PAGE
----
I too remember punch cards and paper tape (and hand-coding matrix multiplication in PDP-8 assembler, sigh, don't miss that much!). Retired, I no longer need to keep up in order to survive (whew). But I do know that programming languages, styles and concepts have morphed so far since I quit doing it for a living, that I'll never catch up again.

Not sure I'd want to, actually... There's something about the super-formalism and objecty-ness of modern coding practise that for me takes a lot of the fun out of it :-) Seems like 80+ percent of the work nowadays is the structure and packaging and formalising of the code; in my day there was relatively little of that (other than "write some [expletive suppressed] comments, will ya!") and we just got our teeth into the task at hand, right away. Good times.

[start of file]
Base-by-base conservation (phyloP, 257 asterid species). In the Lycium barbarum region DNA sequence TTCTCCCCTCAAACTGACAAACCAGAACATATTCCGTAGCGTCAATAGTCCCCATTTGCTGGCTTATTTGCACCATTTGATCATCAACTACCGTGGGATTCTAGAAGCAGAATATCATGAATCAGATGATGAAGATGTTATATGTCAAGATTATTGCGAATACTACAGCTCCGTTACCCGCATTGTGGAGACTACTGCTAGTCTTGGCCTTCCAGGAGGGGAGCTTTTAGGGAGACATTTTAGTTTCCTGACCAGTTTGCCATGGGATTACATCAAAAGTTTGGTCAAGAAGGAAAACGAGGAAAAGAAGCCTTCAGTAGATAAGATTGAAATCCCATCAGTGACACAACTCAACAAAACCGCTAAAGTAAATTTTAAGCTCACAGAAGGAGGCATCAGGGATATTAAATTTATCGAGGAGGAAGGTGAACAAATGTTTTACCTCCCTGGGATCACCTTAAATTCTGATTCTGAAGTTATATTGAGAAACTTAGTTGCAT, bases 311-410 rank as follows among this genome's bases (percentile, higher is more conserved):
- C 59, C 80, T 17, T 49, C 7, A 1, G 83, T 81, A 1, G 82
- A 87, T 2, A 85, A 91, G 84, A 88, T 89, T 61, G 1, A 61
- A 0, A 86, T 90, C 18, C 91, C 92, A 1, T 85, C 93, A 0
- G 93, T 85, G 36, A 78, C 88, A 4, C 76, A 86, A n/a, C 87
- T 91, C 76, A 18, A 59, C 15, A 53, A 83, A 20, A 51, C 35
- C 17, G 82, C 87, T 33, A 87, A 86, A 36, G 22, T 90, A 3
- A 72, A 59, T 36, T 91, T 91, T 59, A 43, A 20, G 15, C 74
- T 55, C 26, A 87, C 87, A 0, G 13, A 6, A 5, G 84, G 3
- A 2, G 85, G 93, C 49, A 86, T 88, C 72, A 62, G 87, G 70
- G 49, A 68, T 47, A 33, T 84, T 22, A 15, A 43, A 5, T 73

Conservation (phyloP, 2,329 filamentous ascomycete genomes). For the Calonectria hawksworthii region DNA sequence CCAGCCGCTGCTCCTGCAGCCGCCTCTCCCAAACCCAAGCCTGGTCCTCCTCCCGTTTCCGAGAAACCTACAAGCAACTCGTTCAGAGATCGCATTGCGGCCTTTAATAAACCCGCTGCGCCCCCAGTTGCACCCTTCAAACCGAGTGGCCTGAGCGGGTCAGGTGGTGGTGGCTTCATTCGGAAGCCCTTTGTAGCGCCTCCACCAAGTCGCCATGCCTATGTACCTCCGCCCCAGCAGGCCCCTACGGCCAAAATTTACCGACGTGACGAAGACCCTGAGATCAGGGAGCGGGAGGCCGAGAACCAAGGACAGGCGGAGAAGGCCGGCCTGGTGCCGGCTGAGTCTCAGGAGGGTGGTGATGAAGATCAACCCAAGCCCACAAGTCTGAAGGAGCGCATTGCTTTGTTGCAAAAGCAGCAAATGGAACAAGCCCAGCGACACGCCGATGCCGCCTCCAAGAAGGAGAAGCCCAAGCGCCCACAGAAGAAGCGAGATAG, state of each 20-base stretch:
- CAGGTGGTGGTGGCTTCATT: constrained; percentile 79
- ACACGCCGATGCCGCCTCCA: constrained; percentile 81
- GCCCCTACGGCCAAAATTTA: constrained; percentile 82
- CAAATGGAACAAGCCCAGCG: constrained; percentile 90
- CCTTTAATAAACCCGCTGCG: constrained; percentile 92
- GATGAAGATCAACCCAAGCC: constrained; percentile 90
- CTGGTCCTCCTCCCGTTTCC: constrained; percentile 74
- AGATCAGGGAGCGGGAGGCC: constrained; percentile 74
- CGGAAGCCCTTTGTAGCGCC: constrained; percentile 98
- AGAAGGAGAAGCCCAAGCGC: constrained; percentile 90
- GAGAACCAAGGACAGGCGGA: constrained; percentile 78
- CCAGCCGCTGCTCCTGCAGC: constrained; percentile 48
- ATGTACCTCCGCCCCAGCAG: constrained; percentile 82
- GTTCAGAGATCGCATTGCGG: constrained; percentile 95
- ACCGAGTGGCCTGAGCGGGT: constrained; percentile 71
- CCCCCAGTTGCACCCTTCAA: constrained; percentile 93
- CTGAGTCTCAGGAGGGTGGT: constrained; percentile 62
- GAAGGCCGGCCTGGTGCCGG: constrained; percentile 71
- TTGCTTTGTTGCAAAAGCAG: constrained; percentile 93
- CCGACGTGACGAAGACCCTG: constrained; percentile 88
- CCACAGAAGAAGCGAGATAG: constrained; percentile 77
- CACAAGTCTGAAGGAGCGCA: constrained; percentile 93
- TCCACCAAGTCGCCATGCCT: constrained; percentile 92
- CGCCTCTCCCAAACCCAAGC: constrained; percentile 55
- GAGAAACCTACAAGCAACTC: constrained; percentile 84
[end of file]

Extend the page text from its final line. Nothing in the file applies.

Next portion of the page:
I could see an interesting discussion thread somewhere, "The Old Programmers' Home" maybe, where we digi-geezers could chat about the antique languages for which we were once valued coders; the languages for which we went to conferences, argued hotly over feature lists, submitted bug reports, contributed to O'Reilly books... My personal language cluster in my working days was Tcl/Tk and SQL, with a tasty sprinkling of gcc and various shells. Now my C language projects mostly happen inside the Arduino IDE :-)

Anyone but me remember VMS, DCL, and -- oh dear -- Datatrieve? Lord, I misspent too much of my youth on that planet!

Ah, the nostalgia... I once got to shake hands with B Kernighan for about 2 seconds. That was kind of a high point.

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